The Lamy 200 EF nib is wettest and broadest of them all, and has the least potential for delivering line variation through hand pressure moderation or fluctuation. Ugh.

 

<EDIT>

I just tested another Z50 EF nib, and it was as scratchy as the one used above. Alrighty then, micro-mesh it is.

 

All better now.


Edited by A Smug Dill, 23 December 2019 - 04:37.

As always:  1. Implicit in everything and every instance I write on FPN is the invitation for you to judge me as a peer in the community. I think it's only due respect to take each other's written word in online discussion seriously and apply critical judgment.  2. I do not presume to judge for you what is right, correct or valid. If I make a claim, or refute a statement in a thread, and link to references and other information in support, I beseech you to review and consider those, and judge for yourself. I may be wrong. My position or say-so carries no more weight than anyone else's here, and external parties can speak for themselves with what they have published.  3. I endeavour to be frank and truthful in what I write, show or otherwise present when I relate my first-hand experiences that are not independently verifiable. If it is something you can test for yourself and see the results, I entreat you to do so.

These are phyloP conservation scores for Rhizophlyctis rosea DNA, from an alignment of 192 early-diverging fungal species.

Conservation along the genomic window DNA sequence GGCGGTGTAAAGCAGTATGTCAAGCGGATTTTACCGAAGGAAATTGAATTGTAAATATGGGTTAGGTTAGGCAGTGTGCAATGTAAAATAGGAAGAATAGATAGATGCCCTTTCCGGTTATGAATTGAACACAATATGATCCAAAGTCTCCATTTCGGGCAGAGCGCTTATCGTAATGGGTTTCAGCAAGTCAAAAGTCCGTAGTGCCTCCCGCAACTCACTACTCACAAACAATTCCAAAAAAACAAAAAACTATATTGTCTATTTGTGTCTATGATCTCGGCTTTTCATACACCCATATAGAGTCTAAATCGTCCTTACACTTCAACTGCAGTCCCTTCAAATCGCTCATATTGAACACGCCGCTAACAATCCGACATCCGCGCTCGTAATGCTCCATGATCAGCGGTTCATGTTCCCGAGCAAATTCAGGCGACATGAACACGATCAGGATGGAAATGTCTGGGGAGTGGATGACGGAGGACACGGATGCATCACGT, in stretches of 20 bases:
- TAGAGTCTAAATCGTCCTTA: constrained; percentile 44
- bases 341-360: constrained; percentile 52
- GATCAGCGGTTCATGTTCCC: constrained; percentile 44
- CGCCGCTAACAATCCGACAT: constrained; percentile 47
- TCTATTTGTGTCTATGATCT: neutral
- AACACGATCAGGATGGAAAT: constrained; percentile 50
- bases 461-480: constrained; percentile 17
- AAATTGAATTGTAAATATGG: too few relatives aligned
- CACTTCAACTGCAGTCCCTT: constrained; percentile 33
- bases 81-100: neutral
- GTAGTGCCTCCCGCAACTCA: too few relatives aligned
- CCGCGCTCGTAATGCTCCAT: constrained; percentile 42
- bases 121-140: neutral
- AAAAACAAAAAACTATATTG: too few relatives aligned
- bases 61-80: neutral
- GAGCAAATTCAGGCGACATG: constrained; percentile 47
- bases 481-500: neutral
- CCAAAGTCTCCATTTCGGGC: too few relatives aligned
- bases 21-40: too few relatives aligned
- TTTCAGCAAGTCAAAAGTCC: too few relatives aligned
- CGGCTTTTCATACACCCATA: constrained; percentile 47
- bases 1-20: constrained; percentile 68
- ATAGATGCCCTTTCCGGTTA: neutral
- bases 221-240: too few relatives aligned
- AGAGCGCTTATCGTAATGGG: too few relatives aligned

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#2 tamiya

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Posted 23 December 2019 - 05:14

Neat lineup! The L2k line looks a lot wetter.

Yeah I've polished & tweaked all my Lamys in use... if only to matchup with the first Al-Star that came from a proper penshop. It's generously wet & smooth; the others bought untested from other sources usually aren't.

#3 WLSpec

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Posted 23 December 2019 - 14:37

That's really great, thanks for sharing! As Tamiya said, it is interesting to see the glaring difference in the line of the 2k vs. all of the other Z model nibs. 



#4 Intensity

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Posted 24 December 2019 - 01:12

Very useful, thank you!  My favorite Lamy nib in feel is Z55 gold, around fine or so.  One I had had amazing pencil-like feedback and very pleasant dampened feel, not so much springy.  Next favorite is Lamy 1.5mm steel nib.  Everything else is a disappointment :(  Don't like my modern/latest Lamy 2000 nib at all--only keeping the pen and sent it to a nibmeister because I like the rest of the pen.  I would have preferred for my Lamy 2000 to somehow have the Z55 nib with a hood overhang.


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#5 Bo Bo Olson

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Posted 24 December 2019 - 14:03